Just a third of poultry stalls meet standards

PUBLISHED : Monday, 30 June, 2008, 12:00am
UPDATED : Monday, 30 June, 2008, 12:00am

Only a third of the 260 poultry stalls at 64 retail markets have met the hygiene requirements for the resumption of live chicken sales on Wednesday.

Officers warned they could break into stalls where the operators could not be contacted to do clean-up work if needed.

Under the rules, all poultry stalls in a market will have to close unless all stalls meet the requirements.

Director of Food and Environmental Hygiene Cheuk Wing-hing said 48 hours' notice had been served yesterday to hawkers who government inspectors had failed to contact.

Mr Cheuk said they were empowered by the law to get into such premises to do clean-up work. They did not want those who had cleaned their stalls and passed an inspection to be unable to do business.

The sales ban was imposed after the H5N1 virus were detected in environmental swabs taken from four local retail markets early this month.

It will expire on Wednesday, when new measures will be in place to ban overnight stocking. All unsold chickens will have to be slaughtered and no live chickens allowed in retail markets between 8pm and 5am the following day.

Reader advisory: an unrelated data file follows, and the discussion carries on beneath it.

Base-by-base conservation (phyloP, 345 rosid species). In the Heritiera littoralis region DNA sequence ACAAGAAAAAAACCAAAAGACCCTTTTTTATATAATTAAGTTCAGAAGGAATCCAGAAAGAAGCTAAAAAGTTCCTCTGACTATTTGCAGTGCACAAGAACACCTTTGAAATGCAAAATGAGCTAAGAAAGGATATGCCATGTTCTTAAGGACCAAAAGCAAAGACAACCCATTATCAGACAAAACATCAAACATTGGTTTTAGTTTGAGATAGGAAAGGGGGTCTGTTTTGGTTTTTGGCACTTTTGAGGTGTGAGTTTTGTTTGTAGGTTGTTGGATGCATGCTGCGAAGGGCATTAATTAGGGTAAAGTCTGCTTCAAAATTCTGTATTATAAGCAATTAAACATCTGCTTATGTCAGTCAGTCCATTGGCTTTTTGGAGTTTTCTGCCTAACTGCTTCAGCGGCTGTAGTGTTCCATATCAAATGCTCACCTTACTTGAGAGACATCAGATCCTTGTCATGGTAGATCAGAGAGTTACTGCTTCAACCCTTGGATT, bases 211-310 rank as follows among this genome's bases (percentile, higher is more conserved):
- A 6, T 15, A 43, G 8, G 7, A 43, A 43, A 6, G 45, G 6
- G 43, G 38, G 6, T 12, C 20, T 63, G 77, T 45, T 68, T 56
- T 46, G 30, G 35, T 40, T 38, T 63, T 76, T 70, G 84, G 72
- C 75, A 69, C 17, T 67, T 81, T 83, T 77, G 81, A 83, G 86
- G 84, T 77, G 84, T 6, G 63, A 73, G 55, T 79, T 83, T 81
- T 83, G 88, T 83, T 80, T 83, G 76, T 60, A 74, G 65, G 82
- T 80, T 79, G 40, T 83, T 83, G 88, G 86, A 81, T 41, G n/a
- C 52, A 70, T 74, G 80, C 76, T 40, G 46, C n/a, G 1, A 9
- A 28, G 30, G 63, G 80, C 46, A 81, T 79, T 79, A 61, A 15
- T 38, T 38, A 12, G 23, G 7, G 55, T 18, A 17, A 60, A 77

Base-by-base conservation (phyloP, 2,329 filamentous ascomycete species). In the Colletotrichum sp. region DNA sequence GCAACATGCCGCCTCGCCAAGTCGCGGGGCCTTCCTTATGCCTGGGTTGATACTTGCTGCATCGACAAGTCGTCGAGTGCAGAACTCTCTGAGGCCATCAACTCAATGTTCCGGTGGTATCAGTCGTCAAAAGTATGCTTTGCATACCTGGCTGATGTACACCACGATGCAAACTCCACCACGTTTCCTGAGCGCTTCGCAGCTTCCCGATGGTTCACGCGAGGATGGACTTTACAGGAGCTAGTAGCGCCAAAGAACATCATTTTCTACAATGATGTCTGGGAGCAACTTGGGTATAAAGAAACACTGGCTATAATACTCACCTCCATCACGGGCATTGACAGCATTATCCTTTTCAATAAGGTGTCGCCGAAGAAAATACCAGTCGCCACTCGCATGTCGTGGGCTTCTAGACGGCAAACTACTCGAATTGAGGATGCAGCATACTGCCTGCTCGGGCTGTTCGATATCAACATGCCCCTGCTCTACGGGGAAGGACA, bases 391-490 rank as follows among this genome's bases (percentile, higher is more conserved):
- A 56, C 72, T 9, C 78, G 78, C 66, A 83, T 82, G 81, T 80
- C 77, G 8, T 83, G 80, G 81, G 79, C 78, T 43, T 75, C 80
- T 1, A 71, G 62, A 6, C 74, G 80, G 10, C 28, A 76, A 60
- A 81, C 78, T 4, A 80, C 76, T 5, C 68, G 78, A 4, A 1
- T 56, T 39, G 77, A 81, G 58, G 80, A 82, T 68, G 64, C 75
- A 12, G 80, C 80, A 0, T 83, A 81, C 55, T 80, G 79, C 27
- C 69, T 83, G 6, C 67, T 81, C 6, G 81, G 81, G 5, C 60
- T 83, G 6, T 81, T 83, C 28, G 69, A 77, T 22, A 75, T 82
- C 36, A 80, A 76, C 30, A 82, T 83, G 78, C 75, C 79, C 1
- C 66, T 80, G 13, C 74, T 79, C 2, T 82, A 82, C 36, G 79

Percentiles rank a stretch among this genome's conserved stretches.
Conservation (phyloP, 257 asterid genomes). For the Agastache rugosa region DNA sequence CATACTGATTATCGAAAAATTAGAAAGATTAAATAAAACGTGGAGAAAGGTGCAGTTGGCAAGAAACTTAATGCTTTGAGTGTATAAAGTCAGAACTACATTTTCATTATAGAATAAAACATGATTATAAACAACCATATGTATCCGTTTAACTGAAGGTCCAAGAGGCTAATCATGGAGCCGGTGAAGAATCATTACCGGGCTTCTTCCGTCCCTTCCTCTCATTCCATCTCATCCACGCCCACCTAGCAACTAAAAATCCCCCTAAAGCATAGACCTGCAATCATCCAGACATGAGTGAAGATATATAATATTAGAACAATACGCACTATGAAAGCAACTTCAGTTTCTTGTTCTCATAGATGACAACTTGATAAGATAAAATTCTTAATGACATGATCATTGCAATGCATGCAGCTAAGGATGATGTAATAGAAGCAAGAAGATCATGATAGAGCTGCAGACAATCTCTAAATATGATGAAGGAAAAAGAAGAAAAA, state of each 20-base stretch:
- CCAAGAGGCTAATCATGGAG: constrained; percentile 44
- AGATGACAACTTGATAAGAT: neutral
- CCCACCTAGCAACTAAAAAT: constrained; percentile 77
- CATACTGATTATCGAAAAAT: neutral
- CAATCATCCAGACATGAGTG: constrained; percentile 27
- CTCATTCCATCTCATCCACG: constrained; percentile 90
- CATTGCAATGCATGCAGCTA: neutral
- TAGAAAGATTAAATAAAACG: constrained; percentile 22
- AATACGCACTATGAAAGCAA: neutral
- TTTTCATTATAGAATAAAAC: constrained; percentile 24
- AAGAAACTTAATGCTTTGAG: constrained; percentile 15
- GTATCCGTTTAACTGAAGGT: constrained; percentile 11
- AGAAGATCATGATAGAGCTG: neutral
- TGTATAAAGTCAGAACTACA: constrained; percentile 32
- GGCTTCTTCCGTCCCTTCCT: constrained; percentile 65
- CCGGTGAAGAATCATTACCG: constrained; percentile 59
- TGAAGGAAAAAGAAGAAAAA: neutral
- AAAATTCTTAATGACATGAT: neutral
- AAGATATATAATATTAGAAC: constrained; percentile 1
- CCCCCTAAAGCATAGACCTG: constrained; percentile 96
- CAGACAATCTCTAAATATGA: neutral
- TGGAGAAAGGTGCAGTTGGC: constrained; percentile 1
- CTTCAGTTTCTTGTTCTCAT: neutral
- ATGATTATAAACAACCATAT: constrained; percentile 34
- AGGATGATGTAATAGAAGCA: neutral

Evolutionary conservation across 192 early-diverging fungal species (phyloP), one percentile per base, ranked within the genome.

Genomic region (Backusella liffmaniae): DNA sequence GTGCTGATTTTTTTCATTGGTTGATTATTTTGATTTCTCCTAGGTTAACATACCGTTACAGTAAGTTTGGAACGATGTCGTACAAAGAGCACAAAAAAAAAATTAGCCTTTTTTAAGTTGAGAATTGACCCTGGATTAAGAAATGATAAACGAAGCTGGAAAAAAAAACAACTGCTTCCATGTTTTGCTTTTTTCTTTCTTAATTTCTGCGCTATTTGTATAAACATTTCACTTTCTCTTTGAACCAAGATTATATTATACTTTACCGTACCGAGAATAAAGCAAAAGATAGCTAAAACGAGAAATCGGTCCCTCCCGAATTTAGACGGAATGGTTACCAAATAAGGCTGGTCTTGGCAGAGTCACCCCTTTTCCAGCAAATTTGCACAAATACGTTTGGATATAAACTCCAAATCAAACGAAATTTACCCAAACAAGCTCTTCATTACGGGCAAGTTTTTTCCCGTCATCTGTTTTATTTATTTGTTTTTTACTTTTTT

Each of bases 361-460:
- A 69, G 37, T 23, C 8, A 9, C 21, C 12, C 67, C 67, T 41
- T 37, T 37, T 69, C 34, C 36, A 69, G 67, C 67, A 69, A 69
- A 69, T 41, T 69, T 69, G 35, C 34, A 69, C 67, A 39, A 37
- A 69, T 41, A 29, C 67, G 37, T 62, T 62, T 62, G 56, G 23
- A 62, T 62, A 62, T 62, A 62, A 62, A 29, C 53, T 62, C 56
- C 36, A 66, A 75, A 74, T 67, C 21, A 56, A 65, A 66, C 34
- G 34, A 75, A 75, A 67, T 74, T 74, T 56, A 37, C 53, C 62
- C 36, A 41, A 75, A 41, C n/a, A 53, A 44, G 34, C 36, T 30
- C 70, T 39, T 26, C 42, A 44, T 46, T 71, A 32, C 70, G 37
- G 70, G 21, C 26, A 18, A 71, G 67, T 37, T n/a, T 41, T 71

But traders have voiced opposition, saying the overnight-stocking ban will kill their trade. The government has offered a HK$1.1 billion overall compensation package to buy out their business so that they can leave the live poultry trade for good.

About 260 chicken retailers met on Saturday to discuss the compensation. About 80 per cent reportedly said they would accept the buyout.

Secretary for Food and Health York Chow Yat-ngok said yesterday it was too early to comment on the response. 'As far as I know, not all of the chicken retailers showed up at the meeting. There were not more than 60 per cent of them.'

A delegation from the Hong Kong poultry industry visited Macau yesterday to see how the overnight-stocking ban had been operating in the city, where it has been a long-standing practice.

The chairman of the Hong Kong Poultry Wholesalers Association, Tsui Ming-tuen, who led the delegation, said: 'The Macau government's policy is more flexible. For example, the overnight-stocking ban is not adopted in case of a No 8 typhoon signal.'